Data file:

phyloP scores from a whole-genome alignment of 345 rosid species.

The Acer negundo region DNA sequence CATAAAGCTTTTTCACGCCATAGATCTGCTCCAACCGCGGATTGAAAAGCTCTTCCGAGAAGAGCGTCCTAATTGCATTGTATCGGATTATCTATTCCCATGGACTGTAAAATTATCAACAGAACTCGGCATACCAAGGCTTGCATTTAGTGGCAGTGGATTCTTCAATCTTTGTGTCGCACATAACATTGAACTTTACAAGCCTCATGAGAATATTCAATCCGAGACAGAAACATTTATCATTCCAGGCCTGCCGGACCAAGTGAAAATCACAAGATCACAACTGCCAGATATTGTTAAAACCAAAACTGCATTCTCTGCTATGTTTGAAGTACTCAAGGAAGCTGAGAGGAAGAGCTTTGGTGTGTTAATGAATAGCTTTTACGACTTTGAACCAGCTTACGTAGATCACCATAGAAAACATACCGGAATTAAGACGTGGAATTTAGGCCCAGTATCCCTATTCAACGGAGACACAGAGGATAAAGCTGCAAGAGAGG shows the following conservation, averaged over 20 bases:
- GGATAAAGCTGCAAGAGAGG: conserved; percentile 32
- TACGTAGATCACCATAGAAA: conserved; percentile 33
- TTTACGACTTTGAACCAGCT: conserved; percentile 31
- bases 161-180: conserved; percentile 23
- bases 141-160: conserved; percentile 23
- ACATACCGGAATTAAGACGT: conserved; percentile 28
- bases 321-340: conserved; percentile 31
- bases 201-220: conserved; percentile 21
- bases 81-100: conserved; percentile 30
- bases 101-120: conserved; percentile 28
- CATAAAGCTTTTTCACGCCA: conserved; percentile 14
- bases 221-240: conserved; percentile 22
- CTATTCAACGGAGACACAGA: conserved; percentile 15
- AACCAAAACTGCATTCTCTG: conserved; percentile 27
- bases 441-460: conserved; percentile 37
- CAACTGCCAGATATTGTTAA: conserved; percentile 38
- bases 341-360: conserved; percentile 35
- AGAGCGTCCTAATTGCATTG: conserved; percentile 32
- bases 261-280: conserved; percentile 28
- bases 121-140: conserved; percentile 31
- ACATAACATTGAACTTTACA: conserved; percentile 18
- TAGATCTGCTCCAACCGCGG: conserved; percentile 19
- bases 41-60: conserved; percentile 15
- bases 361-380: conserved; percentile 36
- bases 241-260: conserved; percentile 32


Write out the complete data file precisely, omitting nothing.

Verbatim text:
phyloP scores from a whole-genome alignment of 345 rosid species.

The Acer negundo region DNA sequence CATAAAGCTTTTTCACGCCATAGATCTGCTCCAACCGCGGATTGAAAAGCTCTTCCGAGAAGAGCGTCCTAATTGCATTGTATCGGATTATCTATTCCCATGGACTGTAAAATTATCAACAGAACTCGGCATACCAAGGCTTGCATTTAGTGGCAGTGGATTCTTCAATCTTTGTGTCGCACATAACATTGAACTTTACAAGCCTCATGAGAATATTCAATCCGAGACAGAAACATTTATCATTCCAGGCCTGCCGGACCAAGTGAAAATCACAAGATCACAACTGCCAGATATTGTTAAAACCAAAACTGCATTCTCTGCTATGTTTGAAGTACTCAAGGAAGCTGAGAGGAAGAGCTTTGGTGTGTTAATGAATAGCTTTTACGACTTTGAACCAGCTTACGTAGATCACCATAGAAAACATACCGGAATTAAGACGTGGAATTTAGGCCCAGTATCCCTATTCAACGGAGACACAGAGGATAAAGCTGCAAGAGAGG shows the following conservation, averaged over 20 bases:
- GGATAAAGCTGCAAGAGAGG: conserved; percentile 32
- TACGTAGATCACCATAGAAA: conserved; percentile 33
- TTTACGACTTTGAACCAGCT: conserved; percentile 31
- bases 161-180: conserved; percentile 23
- bases 141-160: conserved; percentile 23
- ACATACCGGAATTAAGACGT: conserved; percentile 28
- bases 321-340: conserved; percentile 31
- bases 201-220: conserved; percentile 21
- bases 81-100: conserved; percentile 30
- bases 101-120: conserved; percentile 28
- CATAAAGCTTTTTCACGCCA: conserved; percentile 14
- bases 221-240: conserved; percentile 22
- CTATTCAACGGAGACACAGA: conserved; percentile 15
- AACCAAAACTGCATTCTCTG: conserved; percentile 27
- bases 441-460: conserved; percentile 37
- CAACTGCCAGATATTGTTAA: conserved; percentile 38
- bases 341-360: conserved; percentile 35
- AGAGCGTCCTAATTGCATTG: conserved; percentile 32
- bases 261-280: conserved; percentile 28
- bases 121-140: conserved; percentile 31
- ACATAACATTGAACTTTACA: conserved; percentile 18
- TAGATCTGCTCCAACCGCGG: conserved; percentile 19
- bases 41-60: conserved; percentile 15
- bases 361-380: conserved; percentile 36
- bases 241-260: conserved; percentile 32